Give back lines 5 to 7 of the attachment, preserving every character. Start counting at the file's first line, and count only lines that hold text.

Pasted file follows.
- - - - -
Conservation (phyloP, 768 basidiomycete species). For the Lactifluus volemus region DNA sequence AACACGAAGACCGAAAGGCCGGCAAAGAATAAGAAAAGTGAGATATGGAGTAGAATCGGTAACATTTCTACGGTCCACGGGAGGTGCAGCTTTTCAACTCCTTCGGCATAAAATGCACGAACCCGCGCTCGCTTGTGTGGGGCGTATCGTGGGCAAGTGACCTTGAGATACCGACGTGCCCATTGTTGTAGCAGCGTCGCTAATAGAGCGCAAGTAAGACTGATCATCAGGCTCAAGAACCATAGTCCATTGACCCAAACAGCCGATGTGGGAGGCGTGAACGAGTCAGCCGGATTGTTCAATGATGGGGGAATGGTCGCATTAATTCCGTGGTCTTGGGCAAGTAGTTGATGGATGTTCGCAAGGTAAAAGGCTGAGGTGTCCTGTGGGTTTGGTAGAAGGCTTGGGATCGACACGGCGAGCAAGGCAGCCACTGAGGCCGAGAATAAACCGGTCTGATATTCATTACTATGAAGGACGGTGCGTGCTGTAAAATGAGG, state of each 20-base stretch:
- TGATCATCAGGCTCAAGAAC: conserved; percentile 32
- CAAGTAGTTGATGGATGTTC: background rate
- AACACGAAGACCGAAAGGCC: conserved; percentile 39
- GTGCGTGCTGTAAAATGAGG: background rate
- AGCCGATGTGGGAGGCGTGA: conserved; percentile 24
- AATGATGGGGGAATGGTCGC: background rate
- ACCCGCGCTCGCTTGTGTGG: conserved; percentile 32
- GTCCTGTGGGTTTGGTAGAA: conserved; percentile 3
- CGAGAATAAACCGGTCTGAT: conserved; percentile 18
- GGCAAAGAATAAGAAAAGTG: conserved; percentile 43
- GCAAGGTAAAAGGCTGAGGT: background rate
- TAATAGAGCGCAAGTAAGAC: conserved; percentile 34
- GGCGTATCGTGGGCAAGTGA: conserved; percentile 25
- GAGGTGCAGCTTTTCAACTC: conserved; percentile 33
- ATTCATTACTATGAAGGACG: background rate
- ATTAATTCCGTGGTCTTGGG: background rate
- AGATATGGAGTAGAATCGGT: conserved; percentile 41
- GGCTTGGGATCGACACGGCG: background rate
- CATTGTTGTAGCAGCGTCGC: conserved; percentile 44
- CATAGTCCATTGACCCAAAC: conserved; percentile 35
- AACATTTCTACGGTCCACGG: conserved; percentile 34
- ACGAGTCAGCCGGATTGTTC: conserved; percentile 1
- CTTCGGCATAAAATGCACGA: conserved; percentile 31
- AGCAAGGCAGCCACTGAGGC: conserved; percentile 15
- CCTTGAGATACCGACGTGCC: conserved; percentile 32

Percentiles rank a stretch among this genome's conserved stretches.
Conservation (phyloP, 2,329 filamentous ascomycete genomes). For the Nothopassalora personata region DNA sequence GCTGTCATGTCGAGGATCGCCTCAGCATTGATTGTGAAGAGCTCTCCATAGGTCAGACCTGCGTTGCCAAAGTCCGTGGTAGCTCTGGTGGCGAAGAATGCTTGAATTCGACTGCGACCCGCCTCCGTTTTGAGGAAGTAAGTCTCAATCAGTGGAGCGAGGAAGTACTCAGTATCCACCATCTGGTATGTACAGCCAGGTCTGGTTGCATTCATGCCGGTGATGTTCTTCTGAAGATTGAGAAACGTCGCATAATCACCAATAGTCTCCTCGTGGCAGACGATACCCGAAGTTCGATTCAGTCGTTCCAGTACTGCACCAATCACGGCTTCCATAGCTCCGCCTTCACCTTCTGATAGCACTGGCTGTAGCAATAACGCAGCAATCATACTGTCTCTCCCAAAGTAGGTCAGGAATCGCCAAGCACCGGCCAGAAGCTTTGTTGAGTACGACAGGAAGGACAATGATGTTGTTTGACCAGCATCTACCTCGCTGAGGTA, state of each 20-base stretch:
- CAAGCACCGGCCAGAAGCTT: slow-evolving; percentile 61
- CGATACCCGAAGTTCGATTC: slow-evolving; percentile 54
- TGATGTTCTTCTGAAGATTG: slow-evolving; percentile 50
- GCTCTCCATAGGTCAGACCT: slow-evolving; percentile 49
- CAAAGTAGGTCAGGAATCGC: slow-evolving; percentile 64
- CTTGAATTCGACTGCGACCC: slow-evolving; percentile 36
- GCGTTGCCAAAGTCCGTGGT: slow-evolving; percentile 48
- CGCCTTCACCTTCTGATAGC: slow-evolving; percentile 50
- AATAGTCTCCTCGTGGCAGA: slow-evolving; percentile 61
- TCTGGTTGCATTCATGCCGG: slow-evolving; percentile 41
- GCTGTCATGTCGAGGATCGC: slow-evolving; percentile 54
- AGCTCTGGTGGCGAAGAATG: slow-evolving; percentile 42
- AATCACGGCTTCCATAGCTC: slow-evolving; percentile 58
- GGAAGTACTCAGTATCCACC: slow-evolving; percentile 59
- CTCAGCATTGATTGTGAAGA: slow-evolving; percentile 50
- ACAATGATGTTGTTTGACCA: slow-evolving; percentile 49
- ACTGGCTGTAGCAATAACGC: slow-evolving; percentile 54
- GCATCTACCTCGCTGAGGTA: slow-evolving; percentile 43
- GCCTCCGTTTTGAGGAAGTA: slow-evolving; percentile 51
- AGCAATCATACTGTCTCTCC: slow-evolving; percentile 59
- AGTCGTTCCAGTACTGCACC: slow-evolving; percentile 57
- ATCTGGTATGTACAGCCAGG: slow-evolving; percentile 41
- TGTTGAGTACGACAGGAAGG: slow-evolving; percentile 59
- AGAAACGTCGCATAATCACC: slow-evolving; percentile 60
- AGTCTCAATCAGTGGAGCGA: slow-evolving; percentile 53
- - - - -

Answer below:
- GTGCGTGCTGTAAAATGAGG: background rate
- AGCCGATGTGGGAGGCGTGA: conserved; percentile 24
- AATGATGGGGGAATGGTCGC: background rate